or employed by the Scriptures to describe various
functions of the members? We ought to do away with
both the concept of establishing offices and the
practice of using titles in the body.
What a Bishop is Not

Many English language versions of the Bible employ the
word “bishop” to describe the leader of local
assemblies (e.g. Titus 1:7 and 1 Timothy 3:1). But it
is important to note that this word is actually not a
translation at all but an anglicized version of the
Greek word episkopos, which means “one who oversees or
watches over others.” This is why “overseer” is a
better translation and is used at times in many
English Bibles, including the King James version (e.g.
Acts 20:28 and 1 Peter 5:2). In Paul’s salutation to
the Philippians, he wrote: “To all the saints in
Christ Jesus who are in Philippi, with the bishops and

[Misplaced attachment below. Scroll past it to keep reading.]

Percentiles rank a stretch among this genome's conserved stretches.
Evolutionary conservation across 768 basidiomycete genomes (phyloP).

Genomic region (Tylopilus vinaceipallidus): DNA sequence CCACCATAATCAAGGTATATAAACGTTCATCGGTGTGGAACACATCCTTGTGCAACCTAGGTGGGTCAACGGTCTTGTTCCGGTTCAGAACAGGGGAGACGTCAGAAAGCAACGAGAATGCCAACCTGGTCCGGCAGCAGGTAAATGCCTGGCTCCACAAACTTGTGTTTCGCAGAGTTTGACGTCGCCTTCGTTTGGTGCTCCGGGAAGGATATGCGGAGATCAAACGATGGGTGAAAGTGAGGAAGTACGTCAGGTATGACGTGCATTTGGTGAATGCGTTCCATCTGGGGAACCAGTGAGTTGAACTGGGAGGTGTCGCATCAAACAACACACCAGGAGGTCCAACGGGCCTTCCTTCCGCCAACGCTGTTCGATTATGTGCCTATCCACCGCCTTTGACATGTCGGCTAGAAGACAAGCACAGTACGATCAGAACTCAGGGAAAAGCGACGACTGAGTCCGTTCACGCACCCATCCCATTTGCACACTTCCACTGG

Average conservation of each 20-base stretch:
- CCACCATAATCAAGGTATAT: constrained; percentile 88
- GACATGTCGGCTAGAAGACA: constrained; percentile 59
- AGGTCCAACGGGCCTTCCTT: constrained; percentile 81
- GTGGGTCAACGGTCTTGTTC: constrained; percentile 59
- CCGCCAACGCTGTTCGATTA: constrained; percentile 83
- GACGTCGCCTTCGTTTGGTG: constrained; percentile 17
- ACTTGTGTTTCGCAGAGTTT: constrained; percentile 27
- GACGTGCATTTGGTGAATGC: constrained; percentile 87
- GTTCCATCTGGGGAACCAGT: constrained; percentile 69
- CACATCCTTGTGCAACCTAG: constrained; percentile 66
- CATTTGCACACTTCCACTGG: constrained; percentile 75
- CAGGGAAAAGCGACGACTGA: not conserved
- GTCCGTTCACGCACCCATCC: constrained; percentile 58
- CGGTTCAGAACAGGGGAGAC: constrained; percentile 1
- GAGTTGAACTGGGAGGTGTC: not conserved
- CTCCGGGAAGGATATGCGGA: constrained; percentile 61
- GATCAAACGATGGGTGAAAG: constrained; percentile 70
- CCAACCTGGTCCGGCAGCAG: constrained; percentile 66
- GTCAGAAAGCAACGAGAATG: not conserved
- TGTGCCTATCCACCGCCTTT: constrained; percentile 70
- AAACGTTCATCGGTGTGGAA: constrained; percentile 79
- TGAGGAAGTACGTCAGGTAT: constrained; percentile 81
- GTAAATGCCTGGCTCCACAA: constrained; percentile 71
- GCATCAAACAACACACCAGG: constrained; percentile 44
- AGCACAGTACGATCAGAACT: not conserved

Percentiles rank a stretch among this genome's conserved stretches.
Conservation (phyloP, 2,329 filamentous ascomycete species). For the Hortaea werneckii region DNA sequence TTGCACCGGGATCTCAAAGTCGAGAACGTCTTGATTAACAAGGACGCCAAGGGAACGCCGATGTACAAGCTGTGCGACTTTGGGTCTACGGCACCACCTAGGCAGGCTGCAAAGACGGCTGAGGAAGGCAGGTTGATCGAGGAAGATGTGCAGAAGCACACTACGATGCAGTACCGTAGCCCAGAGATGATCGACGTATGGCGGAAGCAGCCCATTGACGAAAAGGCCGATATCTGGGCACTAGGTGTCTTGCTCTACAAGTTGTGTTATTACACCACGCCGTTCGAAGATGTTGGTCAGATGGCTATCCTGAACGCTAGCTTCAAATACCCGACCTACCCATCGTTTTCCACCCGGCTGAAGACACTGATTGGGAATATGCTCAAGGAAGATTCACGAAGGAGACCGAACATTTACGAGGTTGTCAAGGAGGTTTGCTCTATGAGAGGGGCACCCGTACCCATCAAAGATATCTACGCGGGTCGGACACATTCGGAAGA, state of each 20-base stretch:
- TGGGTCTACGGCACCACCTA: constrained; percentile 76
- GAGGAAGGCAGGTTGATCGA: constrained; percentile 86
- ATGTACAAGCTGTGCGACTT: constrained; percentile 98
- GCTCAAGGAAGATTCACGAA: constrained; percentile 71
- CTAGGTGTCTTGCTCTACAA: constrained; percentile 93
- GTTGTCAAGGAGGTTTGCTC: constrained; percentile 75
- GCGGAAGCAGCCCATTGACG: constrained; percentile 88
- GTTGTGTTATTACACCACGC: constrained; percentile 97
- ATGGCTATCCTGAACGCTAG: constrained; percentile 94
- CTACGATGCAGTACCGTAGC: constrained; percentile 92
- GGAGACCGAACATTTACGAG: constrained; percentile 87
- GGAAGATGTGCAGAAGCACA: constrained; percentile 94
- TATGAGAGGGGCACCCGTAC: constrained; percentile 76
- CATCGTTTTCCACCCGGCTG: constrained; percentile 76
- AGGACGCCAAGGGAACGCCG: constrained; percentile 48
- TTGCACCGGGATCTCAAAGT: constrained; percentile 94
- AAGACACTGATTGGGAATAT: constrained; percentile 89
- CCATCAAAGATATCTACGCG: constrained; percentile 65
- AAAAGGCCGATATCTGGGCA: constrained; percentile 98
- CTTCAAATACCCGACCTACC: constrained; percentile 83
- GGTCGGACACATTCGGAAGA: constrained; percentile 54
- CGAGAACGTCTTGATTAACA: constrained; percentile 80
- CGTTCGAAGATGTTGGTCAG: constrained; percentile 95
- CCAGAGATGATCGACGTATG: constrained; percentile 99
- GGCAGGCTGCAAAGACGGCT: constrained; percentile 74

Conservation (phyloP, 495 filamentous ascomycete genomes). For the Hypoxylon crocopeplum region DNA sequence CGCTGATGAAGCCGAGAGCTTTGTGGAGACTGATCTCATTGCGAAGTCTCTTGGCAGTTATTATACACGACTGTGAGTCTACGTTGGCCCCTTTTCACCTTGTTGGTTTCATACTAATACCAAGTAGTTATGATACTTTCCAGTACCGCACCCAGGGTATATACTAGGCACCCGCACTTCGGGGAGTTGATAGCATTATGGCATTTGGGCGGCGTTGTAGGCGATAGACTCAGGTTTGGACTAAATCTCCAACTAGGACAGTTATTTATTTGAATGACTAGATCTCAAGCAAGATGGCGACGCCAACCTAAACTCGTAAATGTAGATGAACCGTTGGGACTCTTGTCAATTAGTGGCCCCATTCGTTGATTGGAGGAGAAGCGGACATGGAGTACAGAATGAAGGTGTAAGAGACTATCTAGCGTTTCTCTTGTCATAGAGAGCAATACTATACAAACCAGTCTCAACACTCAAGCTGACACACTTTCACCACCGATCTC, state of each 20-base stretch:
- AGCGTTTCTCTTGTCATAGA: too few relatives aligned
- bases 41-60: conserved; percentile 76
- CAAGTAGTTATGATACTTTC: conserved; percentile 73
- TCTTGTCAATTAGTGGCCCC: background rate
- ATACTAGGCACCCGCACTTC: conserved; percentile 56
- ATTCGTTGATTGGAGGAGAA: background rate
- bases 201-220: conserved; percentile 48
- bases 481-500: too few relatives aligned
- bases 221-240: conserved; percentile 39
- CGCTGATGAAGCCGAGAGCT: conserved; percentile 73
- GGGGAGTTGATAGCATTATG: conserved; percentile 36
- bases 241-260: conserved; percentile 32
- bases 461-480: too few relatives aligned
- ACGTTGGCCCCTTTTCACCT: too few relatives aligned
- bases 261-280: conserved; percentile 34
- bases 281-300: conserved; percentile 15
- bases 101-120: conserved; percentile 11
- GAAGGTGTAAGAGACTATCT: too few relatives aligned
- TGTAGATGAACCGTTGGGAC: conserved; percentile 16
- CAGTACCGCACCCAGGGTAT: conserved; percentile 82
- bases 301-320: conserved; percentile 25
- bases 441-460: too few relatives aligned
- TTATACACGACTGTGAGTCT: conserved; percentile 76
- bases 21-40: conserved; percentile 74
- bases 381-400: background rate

deacons” (1:1). Notice that in this instance, the word
“bishops” is plural (episkopoi). This is because the
church in Philippi had more than one bishop (or
overseer).

In our modern age, as well as throughout much of the
past two thousand years, a bishop is thought of by
many as the chief overseer of a large church or a
collection of local congregations. In some cases the
term has been applied to a regional denominational
leader. But this is a serious misuse of the biblical
term.

Who were the bishops in Philippi? They were men
serving in the same capacity as the elders in Ephesus.
In the Bible, elders and bishops are functioning in